“Yes. He was notified that, unless he reported for public-relations duty by yesterday, his subsistence, his housing permit, his health and security package, everything, would be revoked. So today, when you came along, I was wandering around town, wondering what on earth a girl could do these days to make a few dollars. There aren’t many things.”

“This husband of yours, he’d rather have his wife a. –Rather, have her–“Halyard cleared his throat “–than go into public-relations?”

“I’m proud to say,” said the girl, “that he’s one of the few men on earth with a little self-respect left.”

(They’re talking about prostitution in case you didn’t pick up on it)

Osmo Hydration: products I actually believe in


You may have heard me ranting and raving about Osmo last year. Here’s why:

A) It works.

B) See A.

Like many of you, I’ve used pretty much everything out there in terms of hydration mixes. Some of it tastes ridiculously sweet, some of it messes your stomach up, and some of it actually makes you perform better. Osmo falls into that last category, which is why I’m endorsing it. Instead of injecting a plethora of nasty, artificial fluorescent food coloring to attract hummingbirds (hummingbirds are color blind by the way), or shoveling in a bunch of sugar, Osmo actually made a product that works. It’s a salty solution with just a touch of sugar and natural flavor. They made it with easy-on-the-stomach, high-quality trisodium citrate, as opposed to cheap sodium chloride (regular old table salt that messes up your stomach).

The result is a very mild-tasting, yet highly potent drink that I can actually feel making me perform better and last longer. No, I’m not talking about Viagra.

I’ll be using all three of their Men’s products next year (I swear I’m not talking about Viagra), including my favorite, PreLoad. I used it from March through September last year for every race I did, plus a lot of training days as well. As a plasma expander (the natural and legal kind), it vastly increases your body’s water supply for hot days, while improving oxygen transport at the same time. Doubly whammy.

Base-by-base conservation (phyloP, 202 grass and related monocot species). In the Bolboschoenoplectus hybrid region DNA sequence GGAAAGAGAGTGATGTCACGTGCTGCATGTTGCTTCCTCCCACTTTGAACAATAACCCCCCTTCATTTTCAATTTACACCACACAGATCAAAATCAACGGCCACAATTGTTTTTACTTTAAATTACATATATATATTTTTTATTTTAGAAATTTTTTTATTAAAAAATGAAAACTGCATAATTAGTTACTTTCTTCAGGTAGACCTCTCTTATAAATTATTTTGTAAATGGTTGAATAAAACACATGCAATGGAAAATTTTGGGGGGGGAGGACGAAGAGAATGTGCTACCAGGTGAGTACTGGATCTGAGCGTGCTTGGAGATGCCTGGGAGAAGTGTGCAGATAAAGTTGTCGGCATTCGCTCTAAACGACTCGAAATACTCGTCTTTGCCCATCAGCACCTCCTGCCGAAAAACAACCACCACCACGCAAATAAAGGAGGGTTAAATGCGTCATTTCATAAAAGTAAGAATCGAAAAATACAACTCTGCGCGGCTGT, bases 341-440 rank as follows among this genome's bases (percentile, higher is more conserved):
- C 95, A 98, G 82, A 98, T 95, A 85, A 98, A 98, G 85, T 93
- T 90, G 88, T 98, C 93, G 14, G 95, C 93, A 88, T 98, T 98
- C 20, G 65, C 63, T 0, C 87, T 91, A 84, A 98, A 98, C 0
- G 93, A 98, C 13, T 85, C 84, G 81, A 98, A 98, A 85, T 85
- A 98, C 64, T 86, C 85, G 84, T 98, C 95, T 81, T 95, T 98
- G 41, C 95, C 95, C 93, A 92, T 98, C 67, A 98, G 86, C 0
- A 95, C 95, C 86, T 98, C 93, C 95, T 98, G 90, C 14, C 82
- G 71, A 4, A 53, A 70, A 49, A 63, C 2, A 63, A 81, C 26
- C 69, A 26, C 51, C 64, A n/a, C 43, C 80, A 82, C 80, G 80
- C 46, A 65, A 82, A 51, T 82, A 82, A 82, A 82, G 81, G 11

The Active Hydration and Acute Recovery are amazing as well. Get edumucated and entertained with these videos that describe how each product works.


Active Hydration:

Acute Recovery:

Osmo formulated each of these for their Women’s line of products as well, making them the first and only company to make the distinction between men and women when it comes to hydration:

Women’s Overview:

I contacted Osmo founder Stacy Sims last year before Philly and got her to shed some light on her heat training protocol, which I’ve talked about here on this blog before but I think it’s so awesome I’ll talk about it again. If you’re going to be competing in any hot races this year (especially if you’re coming from someplace cooler) or you just want an overall boost in fitness for any event, I recommend it. It’s not easy but it worked for me multiple times last year.

13 days before your event, begin the dry sauna training, which sounds easy but is pretty miserable after riding for five hours or however long your workout was. You sit in the sauna for 20-30 minutes right after each ride for 7 days in a row. Go as soon as you can after your ride. I just park my bike at the rec center, grab a towel on the way in, shower off, and I’m in the sauna within five minutes of finishing my workout. Don’t rehydrate before going in though. Counterintuitive? Yes. Only consume enough liquid to get your recovery drink down.